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A Walk on the Beach July 21, 2010

Posted by markgeil in Philosophical musings.
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This is how God speaks to me:

On an island with no roads, it doesn’t take long to get away from the bustling crowd. When that crowd only arrives by ferry every half hour in bunches of, oh, 18 or so, there’s really not that much bustle in the first place. So it was that I took a walk on the beach at Bear Island in North Carolina.

Most of our little crew set off together, looking for seashells and roaming up and down the impossibly soft sand. When the group decided to turn back, I kept going. In the words of Milne, I had in mind a “long explore”.

My first goal was to wander far enough away that not another person was in sight. That was easy, though I passed a pair of unoccupied beach chairs a good distance off. Once those were out of sight I stopped, looked around, and breathed the fresh air of unadulterated creation. A wave lapped at my feet, a steady wind cooled my face, and with it all my senses steadily heightened.

Walking on, I played a game of tag with a flock of sandpipers. They kept a wary distance ahead of me, ever-attentive to my obtrusive presence but occupied with their task at hand, pecking the shallowest water for some buried treats. They walked ahead of me until they grew tired of walking. If I had wings, I would quickly grow tired of walking. All at once they took flight, following some unidentified leader in a thrilling dance over the waves.

According to a map I’d seen I was at least two miles from the end of the island, and when I had walked for some time and still couldn’t discern an end to the strand of sand in the sunlit mist ahead of me, I decided to venture away from the water for a time. The first dune I climbed was probably 10 or 12 feet high, held in place by sea oats. The view from the top revealed a wild habitat on the other side – part desert, part jungle.

From my perspective the dunes looked like the vast mountain ranges I’ve seen from the windows of airplanes. Each miniature mountain showed fewer signs of the beach as I progressed toward the island’s interior. I almost stepped on a cactus on the second row of dunes. On the third I saw a line of strange, shuffling tracks in the sand and I wondered what sort of critter left them, and whether or not he was watching me with the same curiosity. Still further, small trees emerged, twisted by the wind to look like stooped old hags. All the while, I marveled that God had dreamt all this up, maybe for me to enjoy at that moment, but more likely for God Himself to enjoy. Such is the pleasure of creativity.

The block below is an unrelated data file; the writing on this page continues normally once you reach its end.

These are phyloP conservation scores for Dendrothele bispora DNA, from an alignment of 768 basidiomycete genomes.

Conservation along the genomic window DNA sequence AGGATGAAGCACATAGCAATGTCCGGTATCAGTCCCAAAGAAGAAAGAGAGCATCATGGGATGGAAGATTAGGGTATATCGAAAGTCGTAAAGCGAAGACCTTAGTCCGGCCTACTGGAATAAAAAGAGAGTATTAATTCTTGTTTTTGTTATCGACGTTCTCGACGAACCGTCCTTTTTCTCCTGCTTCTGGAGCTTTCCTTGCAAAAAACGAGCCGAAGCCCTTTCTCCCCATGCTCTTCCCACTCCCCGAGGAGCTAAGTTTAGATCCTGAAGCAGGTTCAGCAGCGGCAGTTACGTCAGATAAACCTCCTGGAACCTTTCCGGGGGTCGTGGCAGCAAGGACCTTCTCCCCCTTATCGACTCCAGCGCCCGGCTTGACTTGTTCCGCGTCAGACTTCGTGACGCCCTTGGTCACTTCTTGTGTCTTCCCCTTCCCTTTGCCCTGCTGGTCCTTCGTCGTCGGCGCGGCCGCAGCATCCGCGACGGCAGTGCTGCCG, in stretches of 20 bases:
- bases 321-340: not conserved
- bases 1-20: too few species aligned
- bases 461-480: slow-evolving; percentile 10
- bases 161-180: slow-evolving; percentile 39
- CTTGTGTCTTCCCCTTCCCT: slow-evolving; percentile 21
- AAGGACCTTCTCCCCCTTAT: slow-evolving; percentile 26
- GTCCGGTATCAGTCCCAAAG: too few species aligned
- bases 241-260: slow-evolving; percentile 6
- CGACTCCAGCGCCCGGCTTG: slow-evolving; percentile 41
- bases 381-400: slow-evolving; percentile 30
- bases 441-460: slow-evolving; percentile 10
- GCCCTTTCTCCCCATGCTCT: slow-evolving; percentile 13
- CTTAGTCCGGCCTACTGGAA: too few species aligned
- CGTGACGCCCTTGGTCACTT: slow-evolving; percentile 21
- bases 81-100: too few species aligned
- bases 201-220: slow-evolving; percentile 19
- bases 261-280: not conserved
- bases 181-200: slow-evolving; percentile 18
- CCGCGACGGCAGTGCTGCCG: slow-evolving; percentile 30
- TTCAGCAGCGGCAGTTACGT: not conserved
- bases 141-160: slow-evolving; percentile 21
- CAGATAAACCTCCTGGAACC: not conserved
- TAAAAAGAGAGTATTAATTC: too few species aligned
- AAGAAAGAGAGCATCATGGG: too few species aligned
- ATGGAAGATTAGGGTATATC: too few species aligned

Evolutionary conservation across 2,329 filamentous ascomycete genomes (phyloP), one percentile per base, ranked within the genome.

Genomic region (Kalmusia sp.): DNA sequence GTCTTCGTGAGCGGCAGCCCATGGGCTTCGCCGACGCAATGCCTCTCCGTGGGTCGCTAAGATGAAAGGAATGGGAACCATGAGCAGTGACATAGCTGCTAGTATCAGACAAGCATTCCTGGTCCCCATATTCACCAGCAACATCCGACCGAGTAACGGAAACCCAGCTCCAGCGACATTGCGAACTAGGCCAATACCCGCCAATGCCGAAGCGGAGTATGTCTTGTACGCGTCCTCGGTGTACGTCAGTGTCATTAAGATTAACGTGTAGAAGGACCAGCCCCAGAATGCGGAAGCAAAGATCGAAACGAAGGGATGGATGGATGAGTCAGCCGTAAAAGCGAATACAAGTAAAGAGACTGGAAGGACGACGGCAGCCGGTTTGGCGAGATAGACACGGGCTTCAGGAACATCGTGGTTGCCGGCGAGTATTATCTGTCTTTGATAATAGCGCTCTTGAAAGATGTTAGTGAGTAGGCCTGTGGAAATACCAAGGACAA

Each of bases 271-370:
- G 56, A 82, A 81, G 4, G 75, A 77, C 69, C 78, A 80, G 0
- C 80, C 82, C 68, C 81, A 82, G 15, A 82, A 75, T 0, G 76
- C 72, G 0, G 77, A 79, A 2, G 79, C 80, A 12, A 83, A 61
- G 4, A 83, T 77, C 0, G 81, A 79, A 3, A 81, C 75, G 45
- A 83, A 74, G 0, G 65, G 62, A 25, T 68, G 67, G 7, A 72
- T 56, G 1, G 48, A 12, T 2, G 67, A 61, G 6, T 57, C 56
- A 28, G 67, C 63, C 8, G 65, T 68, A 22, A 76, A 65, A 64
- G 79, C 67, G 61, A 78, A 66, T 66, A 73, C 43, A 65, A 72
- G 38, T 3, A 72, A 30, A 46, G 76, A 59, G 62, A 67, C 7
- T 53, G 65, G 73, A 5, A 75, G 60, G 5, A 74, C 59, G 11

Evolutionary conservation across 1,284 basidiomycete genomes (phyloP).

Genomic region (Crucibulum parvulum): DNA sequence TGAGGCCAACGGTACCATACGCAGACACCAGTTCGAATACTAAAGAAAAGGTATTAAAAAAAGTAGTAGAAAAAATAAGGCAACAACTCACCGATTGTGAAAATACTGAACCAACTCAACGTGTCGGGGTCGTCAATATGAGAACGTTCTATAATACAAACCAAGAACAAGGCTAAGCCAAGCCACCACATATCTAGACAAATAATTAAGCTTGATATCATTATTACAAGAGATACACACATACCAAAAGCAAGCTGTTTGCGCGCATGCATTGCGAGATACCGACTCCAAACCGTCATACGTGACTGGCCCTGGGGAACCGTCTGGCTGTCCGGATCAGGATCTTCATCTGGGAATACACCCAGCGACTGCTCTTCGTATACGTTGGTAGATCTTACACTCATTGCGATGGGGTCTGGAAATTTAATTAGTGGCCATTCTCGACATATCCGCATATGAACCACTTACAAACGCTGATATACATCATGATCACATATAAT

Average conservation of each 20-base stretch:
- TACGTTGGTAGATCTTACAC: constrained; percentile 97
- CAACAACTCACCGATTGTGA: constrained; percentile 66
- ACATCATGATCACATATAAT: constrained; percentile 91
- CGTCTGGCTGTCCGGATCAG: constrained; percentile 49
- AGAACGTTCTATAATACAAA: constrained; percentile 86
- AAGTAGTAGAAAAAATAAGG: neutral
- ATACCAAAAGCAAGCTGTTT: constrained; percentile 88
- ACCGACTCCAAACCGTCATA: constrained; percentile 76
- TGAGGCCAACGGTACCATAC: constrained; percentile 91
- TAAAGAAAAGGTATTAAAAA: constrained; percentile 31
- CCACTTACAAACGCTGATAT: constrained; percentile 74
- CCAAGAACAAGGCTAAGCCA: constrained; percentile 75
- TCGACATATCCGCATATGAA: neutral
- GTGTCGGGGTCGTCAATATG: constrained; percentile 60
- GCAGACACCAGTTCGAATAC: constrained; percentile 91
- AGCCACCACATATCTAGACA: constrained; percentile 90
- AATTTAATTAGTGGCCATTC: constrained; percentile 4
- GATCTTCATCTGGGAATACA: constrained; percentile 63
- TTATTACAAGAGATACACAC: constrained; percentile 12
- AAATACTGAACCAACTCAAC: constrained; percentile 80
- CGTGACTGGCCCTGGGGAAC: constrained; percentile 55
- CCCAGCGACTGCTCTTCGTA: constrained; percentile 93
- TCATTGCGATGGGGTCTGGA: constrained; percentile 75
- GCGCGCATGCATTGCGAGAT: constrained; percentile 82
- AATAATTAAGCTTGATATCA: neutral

On the way back to the beach I saw a stirring image. In a patch of cactus tucked behind a dune a ghost crab had died and was buried in an entirely natural funeral. Only his claw emerged from the sand, like a headstone.

It was hotter in the dunes, so my arrival back to the beach was refreshing. I walked to the water, to firm sand, and in full voice I sang praises. Rich Mullins gave me my words:

“And if I were a painter I do not know which I’d paint
The calling of the ancient stars, or the assembling of the saints
There’s so much beauty around us for just two eyes to see
But everywhere I go, I’m looking.

And the Holy King of Israel loves me here in America.”

Duly impressed and humbled and overjoyed, I trod back to my own species. Along the way I found a “mermaid’s purse” on the sand – a fascinating black egg case from a skate – and I learned why those unoccupied beach chairs had been placed so far from the crowd. A single inopportune glance at the now-occupied chairs and the gentleman’s infinitesimal thong explained quite well. I rejoined our family on that last day of our vacation, and on the ferry ride back to the mainland and the car ride back to Atlanta and still today, I am clinging to a walk on the beach.

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